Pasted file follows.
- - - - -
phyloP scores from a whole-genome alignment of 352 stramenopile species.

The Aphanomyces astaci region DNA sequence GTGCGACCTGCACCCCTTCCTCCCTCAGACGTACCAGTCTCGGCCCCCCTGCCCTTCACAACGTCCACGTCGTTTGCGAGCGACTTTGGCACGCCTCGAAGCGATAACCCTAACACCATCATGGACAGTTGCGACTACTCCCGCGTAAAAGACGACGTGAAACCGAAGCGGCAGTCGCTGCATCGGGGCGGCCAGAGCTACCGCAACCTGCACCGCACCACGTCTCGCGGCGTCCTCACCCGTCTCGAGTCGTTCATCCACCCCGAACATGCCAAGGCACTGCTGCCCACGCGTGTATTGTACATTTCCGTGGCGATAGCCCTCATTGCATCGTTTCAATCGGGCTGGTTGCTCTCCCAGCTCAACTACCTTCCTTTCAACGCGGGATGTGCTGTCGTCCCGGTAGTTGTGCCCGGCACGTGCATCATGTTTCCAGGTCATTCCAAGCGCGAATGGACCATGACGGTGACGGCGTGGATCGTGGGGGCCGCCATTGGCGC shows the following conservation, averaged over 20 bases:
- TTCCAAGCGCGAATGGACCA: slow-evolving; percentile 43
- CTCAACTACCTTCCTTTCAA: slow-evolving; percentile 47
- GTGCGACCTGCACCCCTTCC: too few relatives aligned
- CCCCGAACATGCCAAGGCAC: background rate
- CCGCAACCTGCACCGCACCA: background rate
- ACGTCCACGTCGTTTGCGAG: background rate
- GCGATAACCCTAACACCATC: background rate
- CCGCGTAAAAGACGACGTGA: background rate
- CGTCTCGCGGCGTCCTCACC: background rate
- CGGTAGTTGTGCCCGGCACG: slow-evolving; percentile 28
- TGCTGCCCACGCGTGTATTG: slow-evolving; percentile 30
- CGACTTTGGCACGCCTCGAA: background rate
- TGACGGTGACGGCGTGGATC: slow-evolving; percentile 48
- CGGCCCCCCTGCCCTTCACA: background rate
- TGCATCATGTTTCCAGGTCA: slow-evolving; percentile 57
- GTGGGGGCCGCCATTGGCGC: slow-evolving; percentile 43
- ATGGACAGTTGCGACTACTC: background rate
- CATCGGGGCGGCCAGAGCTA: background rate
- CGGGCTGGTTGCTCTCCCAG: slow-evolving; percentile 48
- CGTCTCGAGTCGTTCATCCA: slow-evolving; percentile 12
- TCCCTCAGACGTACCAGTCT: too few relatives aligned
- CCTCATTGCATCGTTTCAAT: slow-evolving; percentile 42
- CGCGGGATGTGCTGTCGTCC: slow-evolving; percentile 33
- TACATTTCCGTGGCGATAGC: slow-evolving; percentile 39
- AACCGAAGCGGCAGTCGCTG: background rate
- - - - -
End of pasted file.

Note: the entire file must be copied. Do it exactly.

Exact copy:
phyloP scores from a whole-genome alignment of 352 stramenopile species.

The Aphanomyces astaci region DNA sequence GTGCGACCTGCACCCCTTCCTCCCTCAGACGTACCAGTCTCGGCCCCCCTGCCCTTCACAACGTCCACGTCGTTTGCGAGCGACTTTGGCACGCCTCGAAGCGATAACCCTAACACCATCATGGACAGTTGCGACTACTCCCGCGTAAAAGACGACGTGAAACCGAAGCGGCAGTCGCTGCATCGGGGCGGCCAGAGCTACCGCAACCTGCACCGCACCACGTCTCGCGGCGTCCTCACCCGTCTCGAGTCGTTCATCCACCCCGAACATGCCAAGGCACTGCTGCCCACGCGTGTATTGTACATTTCCGTGGCGATAGCCCTCATTGCATCGTTTCAATCGGGCTGGTTGCTCTCCCAGCTCAACTACCTTCCTTTCAACGCGGGATGTGCTGTCGTCCCGGTAGTTGTGCCCGGCACGTGCATCATGTTTCCAGGTCATTCCAAGCGCGAATGGACCATGACGGTGACGGCGTGGATCGTGGGGGCCGCCATTGGCGC shows the following conservation, averaged over 20 bases:
- TTCCAAGCGCGAATGGACCA: slow-evolving; percentile 43
- CTCAACTACCTTCCTTTCAA: slow-evolving; percentile 47
- GTGCGACCTGCACCCCTTCC: too few relatives aligned
- CCCCGAACATGCCAAGGCAC: background rate
- CCGCAACCTGCACCGCACCA: background rate
- ACGTCCACGTCGTTTGCGAG: background rate
- GCGATAACCCTAACACCATC: background rate
- CCGCGTAAAAGACGACGTGA: background rate
- CGTCTCGCGGCGTCCTCACC: background rate
- CGGTAGTTGTGCCCGGCACG: slow-evolving; percentile 28
- TGCTGCCCACGCGTGTATTG: slow-evolving; percentile 30
- CGACTTTGGCACGCCTCGAA: background rate
- TGACGGTGACGGCGTGGATC: slow-evolving; percentile 48
- CGGCCCCCCTGCCCTTCACA: background rate
- TGCATCATGTTTCCAGGTCA: slow-evolving; percentile 57
- GTGGGGGCCGCCATTGGCGC: slow-evolving; percentile 43
- ATGGACAGTTGCGACTACTC: background rate
- CATCGGGGCGGCCAGAGCTA: background rate
- CGGGCTGGTTGCTCTCCCAG: slow-evolving; percentile 48
- CGTCTCGAGTCGTTCATCCA: slow-evolving; percentile 12
- TCCCTCAGACGTACCAGTCT: too few relatives aligned
- CCTCATTGCATCGTTTCAAT: slow-evolving; percentile 42
- CGCGGGATGTGCTGTCGTCC: slow-evolving; percentile 33
- TACATTTCCGTGGCGATAGC: slow-evolving; percentile 39
- AACCGAAGCGGCAGTCGCTG: background rate